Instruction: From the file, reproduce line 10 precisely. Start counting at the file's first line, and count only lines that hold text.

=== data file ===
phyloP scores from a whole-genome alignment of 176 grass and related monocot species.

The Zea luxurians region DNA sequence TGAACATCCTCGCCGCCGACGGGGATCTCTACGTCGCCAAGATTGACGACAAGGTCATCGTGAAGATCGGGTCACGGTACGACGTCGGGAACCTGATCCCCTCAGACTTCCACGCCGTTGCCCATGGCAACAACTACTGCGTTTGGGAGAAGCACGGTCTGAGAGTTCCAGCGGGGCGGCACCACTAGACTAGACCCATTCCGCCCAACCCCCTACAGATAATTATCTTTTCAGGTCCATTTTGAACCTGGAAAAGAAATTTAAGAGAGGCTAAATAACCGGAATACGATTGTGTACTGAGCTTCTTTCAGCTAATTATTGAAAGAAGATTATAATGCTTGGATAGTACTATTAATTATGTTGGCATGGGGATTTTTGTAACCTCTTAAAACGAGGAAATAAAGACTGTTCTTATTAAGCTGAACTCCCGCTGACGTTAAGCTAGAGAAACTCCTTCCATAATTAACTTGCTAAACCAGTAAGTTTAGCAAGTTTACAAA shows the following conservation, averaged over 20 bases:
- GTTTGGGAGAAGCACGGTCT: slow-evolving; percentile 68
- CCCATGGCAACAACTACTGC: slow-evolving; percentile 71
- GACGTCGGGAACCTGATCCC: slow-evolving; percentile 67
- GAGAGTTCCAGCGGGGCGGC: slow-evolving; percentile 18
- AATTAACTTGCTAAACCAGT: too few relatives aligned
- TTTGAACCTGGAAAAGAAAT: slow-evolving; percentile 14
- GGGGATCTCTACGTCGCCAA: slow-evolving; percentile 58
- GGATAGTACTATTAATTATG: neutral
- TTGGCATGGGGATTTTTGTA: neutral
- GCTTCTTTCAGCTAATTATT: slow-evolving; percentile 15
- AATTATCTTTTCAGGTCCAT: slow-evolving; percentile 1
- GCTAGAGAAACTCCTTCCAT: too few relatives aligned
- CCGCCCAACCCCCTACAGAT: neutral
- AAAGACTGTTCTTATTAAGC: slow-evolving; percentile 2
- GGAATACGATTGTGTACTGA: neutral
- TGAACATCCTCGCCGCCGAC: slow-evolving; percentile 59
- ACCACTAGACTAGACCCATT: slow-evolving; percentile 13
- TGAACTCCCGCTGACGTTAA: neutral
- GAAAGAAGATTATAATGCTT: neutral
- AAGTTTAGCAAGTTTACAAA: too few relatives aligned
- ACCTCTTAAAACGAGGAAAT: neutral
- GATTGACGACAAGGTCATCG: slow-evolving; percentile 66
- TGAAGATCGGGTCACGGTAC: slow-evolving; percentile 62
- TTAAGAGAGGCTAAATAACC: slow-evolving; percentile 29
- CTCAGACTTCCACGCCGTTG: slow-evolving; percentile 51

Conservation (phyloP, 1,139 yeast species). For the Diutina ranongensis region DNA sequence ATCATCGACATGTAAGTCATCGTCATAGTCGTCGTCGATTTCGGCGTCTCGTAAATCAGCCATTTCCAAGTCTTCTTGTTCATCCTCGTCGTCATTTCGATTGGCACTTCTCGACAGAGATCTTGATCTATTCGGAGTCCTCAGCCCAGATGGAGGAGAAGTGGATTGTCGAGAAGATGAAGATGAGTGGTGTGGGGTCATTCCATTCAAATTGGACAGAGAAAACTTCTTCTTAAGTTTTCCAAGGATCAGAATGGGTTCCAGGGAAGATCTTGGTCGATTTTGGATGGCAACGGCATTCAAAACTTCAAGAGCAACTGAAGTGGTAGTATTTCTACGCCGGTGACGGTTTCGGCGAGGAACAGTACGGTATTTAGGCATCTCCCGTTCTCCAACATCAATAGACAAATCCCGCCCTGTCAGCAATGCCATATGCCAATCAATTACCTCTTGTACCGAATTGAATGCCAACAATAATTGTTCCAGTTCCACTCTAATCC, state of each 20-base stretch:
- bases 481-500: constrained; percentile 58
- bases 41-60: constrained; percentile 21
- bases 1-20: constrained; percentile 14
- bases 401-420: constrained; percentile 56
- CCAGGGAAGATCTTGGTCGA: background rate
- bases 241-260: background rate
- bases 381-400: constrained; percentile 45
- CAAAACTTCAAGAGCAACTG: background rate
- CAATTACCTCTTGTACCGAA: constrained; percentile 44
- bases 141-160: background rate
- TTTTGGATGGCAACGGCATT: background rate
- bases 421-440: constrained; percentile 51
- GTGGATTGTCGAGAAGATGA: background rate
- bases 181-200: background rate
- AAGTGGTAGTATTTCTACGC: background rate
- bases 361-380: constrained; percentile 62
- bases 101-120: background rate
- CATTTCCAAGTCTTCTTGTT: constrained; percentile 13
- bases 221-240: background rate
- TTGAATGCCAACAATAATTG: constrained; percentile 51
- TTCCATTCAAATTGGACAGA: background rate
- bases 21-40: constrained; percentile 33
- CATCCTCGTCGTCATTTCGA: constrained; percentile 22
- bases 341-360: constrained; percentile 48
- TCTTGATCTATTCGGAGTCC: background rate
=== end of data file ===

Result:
- GGATAGTACTATTAATTATG: neutral